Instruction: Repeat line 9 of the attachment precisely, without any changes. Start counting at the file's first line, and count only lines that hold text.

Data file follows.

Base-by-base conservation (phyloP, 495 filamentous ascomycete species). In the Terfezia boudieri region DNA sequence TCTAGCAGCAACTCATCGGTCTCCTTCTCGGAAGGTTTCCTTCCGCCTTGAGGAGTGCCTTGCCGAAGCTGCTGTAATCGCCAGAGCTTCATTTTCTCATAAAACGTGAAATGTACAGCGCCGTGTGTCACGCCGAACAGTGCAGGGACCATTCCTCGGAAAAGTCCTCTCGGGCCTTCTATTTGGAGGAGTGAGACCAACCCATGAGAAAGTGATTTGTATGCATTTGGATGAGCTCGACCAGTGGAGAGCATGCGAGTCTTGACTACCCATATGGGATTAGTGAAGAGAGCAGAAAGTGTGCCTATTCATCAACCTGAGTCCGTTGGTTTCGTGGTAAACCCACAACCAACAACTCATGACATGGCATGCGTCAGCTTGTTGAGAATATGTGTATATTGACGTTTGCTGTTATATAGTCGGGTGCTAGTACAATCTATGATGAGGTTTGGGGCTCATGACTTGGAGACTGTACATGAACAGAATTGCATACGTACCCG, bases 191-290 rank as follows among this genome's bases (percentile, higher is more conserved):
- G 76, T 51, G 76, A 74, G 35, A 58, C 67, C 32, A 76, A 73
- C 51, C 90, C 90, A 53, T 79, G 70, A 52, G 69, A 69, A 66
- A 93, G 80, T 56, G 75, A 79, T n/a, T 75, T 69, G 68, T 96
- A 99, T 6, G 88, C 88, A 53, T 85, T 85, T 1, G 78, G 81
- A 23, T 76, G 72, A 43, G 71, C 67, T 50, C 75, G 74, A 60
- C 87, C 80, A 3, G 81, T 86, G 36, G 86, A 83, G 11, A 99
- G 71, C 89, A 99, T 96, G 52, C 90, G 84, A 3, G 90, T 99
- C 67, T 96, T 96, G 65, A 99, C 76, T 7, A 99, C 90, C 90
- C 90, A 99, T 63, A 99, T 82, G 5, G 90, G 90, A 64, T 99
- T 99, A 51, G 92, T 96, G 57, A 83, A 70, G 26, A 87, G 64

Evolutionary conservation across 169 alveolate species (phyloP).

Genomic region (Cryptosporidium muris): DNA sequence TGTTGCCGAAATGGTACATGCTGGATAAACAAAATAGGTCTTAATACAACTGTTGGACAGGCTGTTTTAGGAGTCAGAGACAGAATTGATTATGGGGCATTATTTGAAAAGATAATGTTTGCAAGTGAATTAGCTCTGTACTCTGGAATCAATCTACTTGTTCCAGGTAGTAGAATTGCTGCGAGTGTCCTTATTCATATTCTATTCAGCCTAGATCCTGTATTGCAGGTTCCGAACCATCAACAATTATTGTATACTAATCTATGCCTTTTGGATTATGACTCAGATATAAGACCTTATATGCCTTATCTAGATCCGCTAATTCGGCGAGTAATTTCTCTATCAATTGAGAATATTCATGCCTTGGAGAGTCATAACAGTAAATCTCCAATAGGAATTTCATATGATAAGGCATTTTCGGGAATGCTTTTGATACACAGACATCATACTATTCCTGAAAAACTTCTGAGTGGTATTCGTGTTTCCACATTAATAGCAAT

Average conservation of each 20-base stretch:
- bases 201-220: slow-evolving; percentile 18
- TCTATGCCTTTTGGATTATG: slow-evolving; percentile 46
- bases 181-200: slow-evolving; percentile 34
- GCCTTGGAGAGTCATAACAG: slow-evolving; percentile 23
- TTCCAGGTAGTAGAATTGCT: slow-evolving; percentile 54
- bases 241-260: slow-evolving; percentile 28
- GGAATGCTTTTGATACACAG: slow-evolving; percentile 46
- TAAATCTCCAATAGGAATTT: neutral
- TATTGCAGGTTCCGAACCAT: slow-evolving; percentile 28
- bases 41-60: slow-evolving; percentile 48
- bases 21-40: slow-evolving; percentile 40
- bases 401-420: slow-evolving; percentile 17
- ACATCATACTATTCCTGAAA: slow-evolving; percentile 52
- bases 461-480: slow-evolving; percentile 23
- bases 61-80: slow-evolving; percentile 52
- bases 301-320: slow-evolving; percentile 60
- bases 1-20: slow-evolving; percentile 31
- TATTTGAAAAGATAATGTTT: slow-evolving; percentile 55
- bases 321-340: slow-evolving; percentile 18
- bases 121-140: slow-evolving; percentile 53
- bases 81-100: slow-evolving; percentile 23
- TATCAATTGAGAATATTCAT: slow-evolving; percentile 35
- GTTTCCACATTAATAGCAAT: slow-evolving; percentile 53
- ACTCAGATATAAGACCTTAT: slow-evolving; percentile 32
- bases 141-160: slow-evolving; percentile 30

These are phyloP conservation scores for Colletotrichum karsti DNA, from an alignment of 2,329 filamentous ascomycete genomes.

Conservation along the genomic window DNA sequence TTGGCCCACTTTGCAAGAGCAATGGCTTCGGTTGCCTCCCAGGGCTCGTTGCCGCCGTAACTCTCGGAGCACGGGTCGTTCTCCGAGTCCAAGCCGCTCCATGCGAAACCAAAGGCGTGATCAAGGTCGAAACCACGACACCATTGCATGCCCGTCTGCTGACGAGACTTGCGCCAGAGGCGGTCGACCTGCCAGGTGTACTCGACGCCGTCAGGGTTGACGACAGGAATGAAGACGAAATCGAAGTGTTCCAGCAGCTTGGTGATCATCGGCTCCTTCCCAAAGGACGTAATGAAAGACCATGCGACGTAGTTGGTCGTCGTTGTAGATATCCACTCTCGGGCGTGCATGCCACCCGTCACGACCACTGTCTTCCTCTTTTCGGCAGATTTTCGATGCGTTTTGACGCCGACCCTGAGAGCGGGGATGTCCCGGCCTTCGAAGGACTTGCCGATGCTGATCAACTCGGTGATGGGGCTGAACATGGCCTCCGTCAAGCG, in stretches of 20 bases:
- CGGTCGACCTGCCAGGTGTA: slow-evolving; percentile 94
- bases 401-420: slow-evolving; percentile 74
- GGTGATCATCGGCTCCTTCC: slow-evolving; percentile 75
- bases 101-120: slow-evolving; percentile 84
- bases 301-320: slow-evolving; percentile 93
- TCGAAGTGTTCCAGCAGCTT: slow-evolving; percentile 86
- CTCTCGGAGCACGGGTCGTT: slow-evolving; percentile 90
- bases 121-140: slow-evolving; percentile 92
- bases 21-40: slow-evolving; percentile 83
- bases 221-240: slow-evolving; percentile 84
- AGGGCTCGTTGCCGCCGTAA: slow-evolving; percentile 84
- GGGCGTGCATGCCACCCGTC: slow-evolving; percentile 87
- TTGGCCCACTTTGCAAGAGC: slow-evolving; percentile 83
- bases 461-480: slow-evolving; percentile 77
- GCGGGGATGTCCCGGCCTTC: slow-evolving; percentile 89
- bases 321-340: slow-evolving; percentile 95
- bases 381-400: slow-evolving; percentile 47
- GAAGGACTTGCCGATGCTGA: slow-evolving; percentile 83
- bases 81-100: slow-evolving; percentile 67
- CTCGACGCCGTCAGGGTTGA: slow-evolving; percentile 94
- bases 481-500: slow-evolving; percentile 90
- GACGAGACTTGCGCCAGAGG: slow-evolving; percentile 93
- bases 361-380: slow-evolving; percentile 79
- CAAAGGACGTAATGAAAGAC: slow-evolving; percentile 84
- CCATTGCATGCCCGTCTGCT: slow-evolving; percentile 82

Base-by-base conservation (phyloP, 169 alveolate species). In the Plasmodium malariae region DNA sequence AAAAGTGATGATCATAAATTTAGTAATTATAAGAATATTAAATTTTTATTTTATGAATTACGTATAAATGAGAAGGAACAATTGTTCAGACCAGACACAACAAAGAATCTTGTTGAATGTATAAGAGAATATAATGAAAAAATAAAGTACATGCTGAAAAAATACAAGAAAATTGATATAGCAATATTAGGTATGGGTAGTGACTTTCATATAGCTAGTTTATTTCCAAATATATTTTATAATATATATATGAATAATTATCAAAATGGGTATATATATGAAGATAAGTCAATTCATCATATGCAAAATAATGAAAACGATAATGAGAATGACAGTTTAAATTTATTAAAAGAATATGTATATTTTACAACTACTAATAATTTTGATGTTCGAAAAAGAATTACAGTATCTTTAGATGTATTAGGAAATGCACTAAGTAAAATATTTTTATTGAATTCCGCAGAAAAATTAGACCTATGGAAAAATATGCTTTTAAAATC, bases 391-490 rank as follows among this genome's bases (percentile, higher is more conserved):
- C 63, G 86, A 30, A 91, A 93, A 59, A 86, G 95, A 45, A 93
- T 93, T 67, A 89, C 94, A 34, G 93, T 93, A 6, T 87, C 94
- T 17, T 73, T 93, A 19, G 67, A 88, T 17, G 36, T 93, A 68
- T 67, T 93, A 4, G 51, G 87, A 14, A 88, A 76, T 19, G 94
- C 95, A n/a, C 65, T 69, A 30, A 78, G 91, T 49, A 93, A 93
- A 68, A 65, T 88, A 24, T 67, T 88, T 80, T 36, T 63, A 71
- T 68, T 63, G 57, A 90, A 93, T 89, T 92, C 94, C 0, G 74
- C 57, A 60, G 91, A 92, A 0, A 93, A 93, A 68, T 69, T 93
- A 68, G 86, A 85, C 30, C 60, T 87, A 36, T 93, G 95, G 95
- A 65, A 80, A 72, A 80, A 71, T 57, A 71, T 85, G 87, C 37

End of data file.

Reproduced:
- C 67, T 96, T 96, G 65, A 99, C 76, T 7, A 99, C 90, C 90